In 2009, the Securities and Exchange Commission (SEC) commenced a criminal enforcement action against Anthony Vassallo, Kenneth Kenitzer and their purported hedge fund, Equity Investment Management and Trading, Inc. (EIMT), claiming that the defendants had been running a $40 million Ponzi scheme.  A receiver was appointed to marshal EIMT’s assets.  In one branch of the receivership proceedings, the receiver sought disgorgement of a $2 million transfer from Veritas Investments, LLC (Veritas), a sub-fund of EIMT, to “parties in interest” Michael Callahan (Callahan) and Matthew Tucker (Tucker).  Callahan and Tucker had received, respectively, $125,000 and $1.875 million from Veritas in connection with a proposed collateralized mortgage obligation (CMO) deal.  Tucker and Callahan purportedly offered to arrange for Veritas to purchase Greenwich Capital CMOs for $2 million and re-sell those CMOs on the same day for $7 million.  Although Veritas wired the $2 million to Tucker and Callahan, and Tucker did acquire Greenwich Capital CMOs, the trade was never completed and Tucker eventually sold the CMOs at a huge loss.  The receiver sought an order forcing Tucker and Callahan to disgorge the $2 million received from Veritas.  Tucker did not oppose the motion, but Callahan did, claiming that he should only be responsible for the $125,000 he actually received.  The Magistrate Judge determined that Callahan knew or should have known that the CMO deal was a fraud and, consequently, was jointly and severally liable with Tucker to disgorge the full $2 million.  We outline the background facts and the court’s reasoning.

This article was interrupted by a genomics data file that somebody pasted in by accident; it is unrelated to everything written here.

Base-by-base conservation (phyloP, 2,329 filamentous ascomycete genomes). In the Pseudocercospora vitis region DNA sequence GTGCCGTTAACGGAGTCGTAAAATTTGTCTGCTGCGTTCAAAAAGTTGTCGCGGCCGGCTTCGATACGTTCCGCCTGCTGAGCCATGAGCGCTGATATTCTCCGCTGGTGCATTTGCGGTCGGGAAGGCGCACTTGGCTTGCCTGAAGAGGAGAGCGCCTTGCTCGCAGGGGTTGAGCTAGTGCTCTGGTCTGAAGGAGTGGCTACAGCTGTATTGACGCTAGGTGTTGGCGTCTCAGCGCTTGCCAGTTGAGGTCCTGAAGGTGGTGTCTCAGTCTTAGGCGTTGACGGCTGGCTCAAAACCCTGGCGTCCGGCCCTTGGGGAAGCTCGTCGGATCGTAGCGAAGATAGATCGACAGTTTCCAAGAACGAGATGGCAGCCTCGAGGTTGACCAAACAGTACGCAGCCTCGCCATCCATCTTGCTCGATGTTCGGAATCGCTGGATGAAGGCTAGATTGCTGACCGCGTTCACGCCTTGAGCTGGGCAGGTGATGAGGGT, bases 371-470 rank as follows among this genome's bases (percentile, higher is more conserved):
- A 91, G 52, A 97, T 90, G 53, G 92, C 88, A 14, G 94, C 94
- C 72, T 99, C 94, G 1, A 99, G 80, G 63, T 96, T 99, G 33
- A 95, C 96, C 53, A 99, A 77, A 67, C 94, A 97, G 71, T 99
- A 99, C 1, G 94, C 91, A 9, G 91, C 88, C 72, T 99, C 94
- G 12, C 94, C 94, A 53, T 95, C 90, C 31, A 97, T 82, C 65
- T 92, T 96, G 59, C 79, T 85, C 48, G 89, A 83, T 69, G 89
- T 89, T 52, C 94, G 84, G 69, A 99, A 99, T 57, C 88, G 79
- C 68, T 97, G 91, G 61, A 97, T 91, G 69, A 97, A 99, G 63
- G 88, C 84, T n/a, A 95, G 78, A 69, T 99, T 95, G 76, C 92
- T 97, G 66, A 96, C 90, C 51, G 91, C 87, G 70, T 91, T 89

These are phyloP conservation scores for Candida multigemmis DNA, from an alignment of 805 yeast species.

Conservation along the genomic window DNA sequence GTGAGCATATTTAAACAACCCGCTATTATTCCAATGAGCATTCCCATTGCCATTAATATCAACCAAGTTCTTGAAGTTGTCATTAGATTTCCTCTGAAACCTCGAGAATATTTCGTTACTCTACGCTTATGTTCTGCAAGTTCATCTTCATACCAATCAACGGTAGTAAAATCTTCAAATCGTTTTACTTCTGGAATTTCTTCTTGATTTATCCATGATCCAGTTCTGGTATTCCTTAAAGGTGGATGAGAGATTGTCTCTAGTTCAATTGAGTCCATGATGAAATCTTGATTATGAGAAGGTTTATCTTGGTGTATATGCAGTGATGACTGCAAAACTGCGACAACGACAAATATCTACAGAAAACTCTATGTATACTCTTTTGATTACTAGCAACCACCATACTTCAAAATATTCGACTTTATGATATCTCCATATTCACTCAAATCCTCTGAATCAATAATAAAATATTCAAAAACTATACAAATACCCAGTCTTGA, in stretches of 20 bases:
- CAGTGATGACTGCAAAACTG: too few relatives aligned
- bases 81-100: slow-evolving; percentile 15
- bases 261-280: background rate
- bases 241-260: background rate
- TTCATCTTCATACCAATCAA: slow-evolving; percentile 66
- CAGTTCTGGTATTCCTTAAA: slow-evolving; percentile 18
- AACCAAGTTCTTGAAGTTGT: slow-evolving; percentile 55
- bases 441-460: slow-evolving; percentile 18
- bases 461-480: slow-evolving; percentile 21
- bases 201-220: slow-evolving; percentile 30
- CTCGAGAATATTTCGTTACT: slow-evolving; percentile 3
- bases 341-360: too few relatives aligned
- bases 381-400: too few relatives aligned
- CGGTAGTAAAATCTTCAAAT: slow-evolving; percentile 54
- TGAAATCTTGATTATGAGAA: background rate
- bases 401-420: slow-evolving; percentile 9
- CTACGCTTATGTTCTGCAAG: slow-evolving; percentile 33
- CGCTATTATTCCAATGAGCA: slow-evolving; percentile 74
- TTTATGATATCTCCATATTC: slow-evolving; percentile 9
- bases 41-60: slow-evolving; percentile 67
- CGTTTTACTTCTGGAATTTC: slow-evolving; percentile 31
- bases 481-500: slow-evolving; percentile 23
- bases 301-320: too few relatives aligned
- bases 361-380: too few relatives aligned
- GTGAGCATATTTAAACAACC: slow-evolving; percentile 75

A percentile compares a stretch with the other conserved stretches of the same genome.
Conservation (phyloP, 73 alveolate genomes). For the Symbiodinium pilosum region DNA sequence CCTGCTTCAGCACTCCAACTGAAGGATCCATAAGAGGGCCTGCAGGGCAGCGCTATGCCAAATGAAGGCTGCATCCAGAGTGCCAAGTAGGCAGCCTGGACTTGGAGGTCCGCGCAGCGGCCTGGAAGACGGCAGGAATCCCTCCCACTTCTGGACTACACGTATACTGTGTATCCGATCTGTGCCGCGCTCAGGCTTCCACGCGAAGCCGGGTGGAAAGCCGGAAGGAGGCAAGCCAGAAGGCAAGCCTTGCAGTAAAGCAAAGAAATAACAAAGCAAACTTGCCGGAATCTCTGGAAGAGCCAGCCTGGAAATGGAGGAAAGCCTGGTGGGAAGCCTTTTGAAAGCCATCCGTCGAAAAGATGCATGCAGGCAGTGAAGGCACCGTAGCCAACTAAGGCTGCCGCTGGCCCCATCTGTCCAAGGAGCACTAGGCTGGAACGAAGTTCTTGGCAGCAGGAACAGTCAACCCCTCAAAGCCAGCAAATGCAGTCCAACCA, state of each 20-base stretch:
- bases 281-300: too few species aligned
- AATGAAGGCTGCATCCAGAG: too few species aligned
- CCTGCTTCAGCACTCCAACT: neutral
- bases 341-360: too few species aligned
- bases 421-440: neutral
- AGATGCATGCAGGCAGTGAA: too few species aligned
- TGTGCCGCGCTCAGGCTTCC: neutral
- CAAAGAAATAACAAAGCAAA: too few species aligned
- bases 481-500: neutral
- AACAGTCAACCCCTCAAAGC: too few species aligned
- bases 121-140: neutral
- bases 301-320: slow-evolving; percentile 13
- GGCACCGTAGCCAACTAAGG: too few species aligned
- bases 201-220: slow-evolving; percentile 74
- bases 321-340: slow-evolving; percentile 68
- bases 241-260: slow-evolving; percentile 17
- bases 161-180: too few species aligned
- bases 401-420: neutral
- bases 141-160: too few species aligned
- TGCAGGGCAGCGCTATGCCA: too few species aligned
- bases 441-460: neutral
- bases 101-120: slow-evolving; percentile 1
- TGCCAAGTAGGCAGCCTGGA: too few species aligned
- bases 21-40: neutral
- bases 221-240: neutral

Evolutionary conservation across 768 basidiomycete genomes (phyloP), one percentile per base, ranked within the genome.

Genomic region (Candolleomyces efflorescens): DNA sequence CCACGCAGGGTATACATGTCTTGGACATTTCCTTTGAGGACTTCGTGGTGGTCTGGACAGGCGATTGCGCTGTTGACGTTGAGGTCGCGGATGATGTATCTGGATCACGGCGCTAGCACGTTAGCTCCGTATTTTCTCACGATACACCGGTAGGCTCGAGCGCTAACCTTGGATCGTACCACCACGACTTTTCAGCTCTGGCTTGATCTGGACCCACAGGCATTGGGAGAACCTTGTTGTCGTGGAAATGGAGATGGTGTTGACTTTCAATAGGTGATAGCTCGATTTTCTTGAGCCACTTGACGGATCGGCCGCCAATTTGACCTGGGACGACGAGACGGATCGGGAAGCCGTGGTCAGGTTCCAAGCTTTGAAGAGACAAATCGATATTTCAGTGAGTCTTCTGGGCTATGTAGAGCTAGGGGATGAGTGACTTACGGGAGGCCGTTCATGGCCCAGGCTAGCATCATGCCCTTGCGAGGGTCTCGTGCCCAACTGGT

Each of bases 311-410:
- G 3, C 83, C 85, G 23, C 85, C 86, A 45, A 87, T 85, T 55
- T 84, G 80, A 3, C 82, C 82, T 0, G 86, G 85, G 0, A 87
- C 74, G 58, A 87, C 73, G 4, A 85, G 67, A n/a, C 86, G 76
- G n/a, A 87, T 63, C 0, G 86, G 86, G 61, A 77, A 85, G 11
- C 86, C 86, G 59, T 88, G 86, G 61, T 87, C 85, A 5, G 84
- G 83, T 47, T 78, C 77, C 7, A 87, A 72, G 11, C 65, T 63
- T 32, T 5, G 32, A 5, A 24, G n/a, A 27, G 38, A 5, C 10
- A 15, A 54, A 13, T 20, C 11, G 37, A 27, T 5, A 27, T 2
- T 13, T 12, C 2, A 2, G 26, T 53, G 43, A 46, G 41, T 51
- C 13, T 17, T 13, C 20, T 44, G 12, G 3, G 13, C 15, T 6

The Bulldog Decision: Implications for Hedge Fund Managers and the Massachusetts Securities Division

The Massachusetts Supreme Judicial Court’s recent decision in the case Bulldog Investors General Partnership, et al. v. Secretary of the Commonwealth has significant implications for hedge fund managers and the scope of authority of the Massachusetts Securities Division of the Secretary of the Commonwealth.  In Bulldog, the SJC found that: (1) Bulldog Investors General Partnership, a hedge fund manager, and its principals violated Massachusetts securities laws by offering unregistered securities to a Massachusetts resident via a single e-mail after he registered with Bulldog’s publicly accessible website; and (2) the Securities Division could exercise personal jurisdiction over non-residents Bulldog and its principals in administrative enforcement proceedings.  See “Massachusetts High Court Rules that Website and Single E-Mail Communication to Massachusetts Resident Confer Personal Jurisdiction Over Philip Goldstein’s Hedge Fund Company in Administrative Proceeding,” Hedge Fund Law Report, Vol. 3, No. 28 (Jul. 15, 2010).  In a guest article, Michele Adelman and Catherine Karuga, Counsel and Associate, respectively, at Foley Hoag LLP, explain the factual background of the case and the court’s legal analysis, and offer several take-aways for hedge fund managers.